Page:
From 8 am to 8.30 am, the top of the plateau of Vierville-sur-Mer is reached in several places by small groups of isolated soldiers, especially east of Dog Green from the Dog White area. The 5th Ranger Battalion infiltrated Vierville-sur-Mer, accompanied by elements of Companies B and C of the 116th IR. The platoon of Lieutenant Charles H. Parker, Jr. of the 5th Ranger Battalion leads the way, reaching Vaumicel Castle to the south of Vierville, where he stays for the rest of the morning. Meanwhile, USS Carmick destroyer provided fire support for the advance of the infantry and tanks of the 743rd Tank Battalion in the Dog Green area. At 9 o’clock, nearly 600 men left the beach and reached the plateau. Other elements of the 5th Ranger were looking to advance south-east of Vierville but they were stopped by a strong defensive line that relied on rows of hedges. After 4 hours of hard fighting, they turned back and advanced towards the village of Vierville by taking the road that was recognized by company C of the 116th IR at 11 o’clock. The latter, with company B of the 5th Ranger, entered Vierville-sur-Mer by the east before noon: the Americans encountered several resistance points and seized them, forcing 14 German to surrender. They advanced westward towards Pointe du Hoc and were stopped 500 meters after the exit of the village by a German defense line. For several hours, they exchanged many shots without succeeding in piercing the front line.
From 12:00 am to 1:00 pm, the Allied Navy (including the USS Texas and the USS McCook) made a series of strikes on fortified strongpoint defending access to the D-1 exit, with shots being corrected from the beach by 116th IR artillery observers. The USS McCook reports by radio that the Germans seem to want to stop the fight: 30 of them are taken prisoner and escorted to the beach to be evacuated. General Norman D. Cota, second-in-command of the 29th Infantry Division, then reconnoitered the valleys along the road accompanied by five soldiers. Guided by five German prisoners, they wielded a few sporadic small arms fire and crossed a minefield. The engineers of the 121st Engineer Combat Battalion immediately set to work to clear the exit “D-1”. The valleuse is again available at 5 pm but the Americans do not have enough units to completely secure its access, as the losses are high.
An attack by the Rangers is scheduled at 5 pm west of Vierville-sur-Mer but is finally canceled. The command did not want to relaunch the offensive in the direction of Pointe du Hoc until the next morning and tried to secure the immediate vicinity of Vierville-sur-Mer.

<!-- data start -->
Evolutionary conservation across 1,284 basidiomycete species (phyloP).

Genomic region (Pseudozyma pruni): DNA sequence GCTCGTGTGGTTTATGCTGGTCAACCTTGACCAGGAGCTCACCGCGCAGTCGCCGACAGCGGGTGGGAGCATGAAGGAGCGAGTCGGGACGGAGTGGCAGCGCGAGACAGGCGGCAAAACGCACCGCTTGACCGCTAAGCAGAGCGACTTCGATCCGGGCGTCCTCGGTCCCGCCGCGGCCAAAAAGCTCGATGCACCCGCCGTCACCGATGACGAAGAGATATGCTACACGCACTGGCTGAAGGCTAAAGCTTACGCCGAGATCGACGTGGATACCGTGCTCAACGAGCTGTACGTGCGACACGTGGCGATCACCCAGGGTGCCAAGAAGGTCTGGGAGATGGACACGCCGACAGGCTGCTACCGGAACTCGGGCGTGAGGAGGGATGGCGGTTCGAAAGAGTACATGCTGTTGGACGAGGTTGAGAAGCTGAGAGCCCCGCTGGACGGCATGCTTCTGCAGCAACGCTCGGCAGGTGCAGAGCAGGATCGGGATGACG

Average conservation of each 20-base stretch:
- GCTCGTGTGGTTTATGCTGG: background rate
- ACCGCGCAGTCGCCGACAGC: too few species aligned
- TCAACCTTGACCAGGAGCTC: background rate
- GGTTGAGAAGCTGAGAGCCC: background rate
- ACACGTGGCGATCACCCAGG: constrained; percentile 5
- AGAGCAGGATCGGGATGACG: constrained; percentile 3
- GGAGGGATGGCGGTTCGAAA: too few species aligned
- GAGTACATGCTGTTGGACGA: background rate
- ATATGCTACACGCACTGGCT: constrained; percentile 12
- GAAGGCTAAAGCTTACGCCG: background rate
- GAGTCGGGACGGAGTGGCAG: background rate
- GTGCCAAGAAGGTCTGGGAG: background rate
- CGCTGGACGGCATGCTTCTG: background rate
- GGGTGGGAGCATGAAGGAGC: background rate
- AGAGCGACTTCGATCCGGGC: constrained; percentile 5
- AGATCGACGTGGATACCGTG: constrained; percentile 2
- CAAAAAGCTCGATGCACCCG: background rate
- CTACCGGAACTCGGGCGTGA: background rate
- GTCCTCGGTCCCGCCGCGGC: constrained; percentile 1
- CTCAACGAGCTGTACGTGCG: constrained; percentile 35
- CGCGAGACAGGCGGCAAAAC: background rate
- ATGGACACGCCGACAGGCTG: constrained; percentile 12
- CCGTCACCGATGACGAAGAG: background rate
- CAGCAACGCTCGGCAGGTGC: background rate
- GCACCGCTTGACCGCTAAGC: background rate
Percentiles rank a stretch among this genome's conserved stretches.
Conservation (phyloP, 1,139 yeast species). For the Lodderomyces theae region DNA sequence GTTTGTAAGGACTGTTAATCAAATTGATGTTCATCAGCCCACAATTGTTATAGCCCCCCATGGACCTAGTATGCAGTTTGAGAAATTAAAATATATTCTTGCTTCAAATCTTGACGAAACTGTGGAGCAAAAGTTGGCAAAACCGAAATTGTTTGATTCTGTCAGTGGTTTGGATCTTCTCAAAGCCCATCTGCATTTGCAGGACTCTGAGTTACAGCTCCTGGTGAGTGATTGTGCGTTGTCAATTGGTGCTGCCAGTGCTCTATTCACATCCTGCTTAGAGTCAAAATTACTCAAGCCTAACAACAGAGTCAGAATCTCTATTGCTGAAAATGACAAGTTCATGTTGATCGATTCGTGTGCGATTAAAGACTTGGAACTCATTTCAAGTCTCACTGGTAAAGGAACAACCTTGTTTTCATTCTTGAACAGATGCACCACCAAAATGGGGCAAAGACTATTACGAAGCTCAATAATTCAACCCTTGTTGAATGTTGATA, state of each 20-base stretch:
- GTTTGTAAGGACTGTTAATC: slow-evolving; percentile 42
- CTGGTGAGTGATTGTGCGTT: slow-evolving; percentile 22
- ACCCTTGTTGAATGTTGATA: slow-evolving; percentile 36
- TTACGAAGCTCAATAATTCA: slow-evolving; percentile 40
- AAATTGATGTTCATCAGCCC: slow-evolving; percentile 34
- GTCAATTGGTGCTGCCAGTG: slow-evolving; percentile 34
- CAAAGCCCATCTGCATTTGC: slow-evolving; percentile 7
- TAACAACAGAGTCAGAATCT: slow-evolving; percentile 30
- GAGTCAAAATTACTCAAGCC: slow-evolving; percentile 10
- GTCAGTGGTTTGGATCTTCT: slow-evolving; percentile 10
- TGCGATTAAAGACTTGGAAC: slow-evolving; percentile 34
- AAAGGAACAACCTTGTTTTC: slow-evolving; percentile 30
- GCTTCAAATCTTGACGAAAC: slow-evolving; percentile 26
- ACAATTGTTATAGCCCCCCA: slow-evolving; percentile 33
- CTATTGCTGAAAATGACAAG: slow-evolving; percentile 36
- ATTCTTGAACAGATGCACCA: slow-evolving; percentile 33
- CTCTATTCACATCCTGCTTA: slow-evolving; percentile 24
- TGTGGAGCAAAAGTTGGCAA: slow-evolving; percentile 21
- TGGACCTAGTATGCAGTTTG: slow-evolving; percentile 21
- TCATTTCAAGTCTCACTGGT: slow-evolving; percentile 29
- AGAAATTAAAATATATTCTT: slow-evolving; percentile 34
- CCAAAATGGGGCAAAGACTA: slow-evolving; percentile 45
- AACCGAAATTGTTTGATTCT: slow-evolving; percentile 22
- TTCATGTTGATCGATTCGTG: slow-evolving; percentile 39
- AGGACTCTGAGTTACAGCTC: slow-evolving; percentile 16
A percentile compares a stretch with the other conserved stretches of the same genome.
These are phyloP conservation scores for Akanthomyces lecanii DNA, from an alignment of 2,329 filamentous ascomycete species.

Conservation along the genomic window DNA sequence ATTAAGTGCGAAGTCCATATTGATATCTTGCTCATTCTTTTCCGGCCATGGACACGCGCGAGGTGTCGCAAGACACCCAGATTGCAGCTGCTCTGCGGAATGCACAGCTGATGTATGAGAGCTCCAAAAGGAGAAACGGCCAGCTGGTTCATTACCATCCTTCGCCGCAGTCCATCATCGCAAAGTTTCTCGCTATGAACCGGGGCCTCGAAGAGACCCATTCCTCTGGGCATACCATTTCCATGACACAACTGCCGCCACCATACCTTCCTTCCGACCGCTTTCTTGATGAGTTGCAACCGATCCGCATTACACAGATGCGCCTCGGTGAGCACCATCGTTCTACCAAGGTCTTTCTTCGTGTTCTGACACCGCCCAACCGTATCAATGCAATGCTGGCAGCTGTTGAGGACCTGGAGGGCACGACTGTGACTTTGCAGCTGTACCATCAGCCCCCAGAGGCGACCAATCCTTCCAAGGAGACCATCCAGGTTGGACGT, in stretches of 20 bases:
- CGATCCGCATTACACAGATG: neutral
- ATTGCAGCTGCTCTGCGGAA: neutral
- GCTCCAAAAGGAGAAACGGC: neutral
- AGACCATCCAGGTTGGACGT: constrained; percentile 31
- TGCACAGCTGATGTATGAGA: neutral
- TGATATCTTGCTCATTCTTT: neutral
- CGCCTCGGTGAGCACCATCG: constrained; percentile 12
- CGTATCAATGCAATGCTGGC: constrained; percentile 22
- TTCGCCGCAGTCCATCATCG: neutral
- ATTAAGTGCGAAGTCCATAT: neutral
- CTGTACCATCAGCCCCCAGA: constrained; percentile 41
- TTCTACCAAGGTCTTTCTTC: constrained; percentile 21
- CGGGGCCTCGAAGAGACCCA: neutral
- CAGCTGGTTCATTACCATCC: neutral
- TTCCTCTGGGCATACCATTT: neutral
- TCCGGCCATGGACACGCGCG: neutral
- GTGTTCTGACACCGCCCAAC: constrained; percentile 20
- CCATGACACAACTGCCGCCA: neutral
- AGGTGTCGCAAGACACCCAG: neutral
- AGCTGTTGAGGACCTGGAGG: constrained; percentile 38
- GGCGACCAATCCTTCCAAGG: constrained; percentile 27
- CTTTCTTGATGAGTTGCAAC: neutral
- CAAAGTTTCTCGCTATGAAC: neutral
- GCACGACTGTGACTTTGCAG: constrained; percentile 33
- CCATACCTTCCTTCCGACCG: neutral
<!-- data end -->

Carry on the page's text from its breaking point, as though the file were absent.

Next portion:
On the evening of June 6, the Americans held small, very fragile positions, isolated from each other all around the village. They are covered by the naval support of the USS Texas which is able to carry out barrage shots against any opposing counterattack. General Charles H. Gerhardt, commander of the 29th Infantry Division, arrives in the evening and sets up his command post near the exit “D-1”: the Germans are only a few hundred meters to the south and west. In addition, they regularly infiltrate between Vierville and Saint-Laurent-sur-Mer.
On June 7, 1944, the village was run by four Rangers companies and armored vehicles. Around 10 am, the 3rd battalion of the 115th Infantry Regiment from Saint-Laurent-sur-Mer recognized the Port-en-Bessin road and carried out zone control missions in Vierville-sur-Mer, That there are no more Germans hidden in the commune, and then proceeds south towards Louvieres. The battalion was severely attacked and had to retreat, forming a line of defense, preparing to repel a possible German counter-attack. From 12:30 to 4:30 pm, the 175th Infantry Regiment (29th Infantry Division) commanded by Colonel Paul R. Goode landed as a reinforcement and crossed Vierville-sur-Mer before heading for Gruchy. In the afternoon, the 224th Field Artillery Battalion and the 227th Field Artillery Battalion landed in turn, greatly increasing the firepower of the division.
The village of Vierville-sur-Mer and the Valleuse “D-1” are heavily bombarded by the enemy artillery from 8 pm, causing considerable damage and disorder along the beach exit. The 110th Field Artillery Battalion, commanded by Lieutenant-Colonel John Purley Cooper, who had just landed, loses 17 men and 2 howitzers during the bombing.
From June 8 to July 21, 1944, the Allies invaded the castle of Vierville, facing the exit “D-1”, for the benefit of the staff of the 11th Port.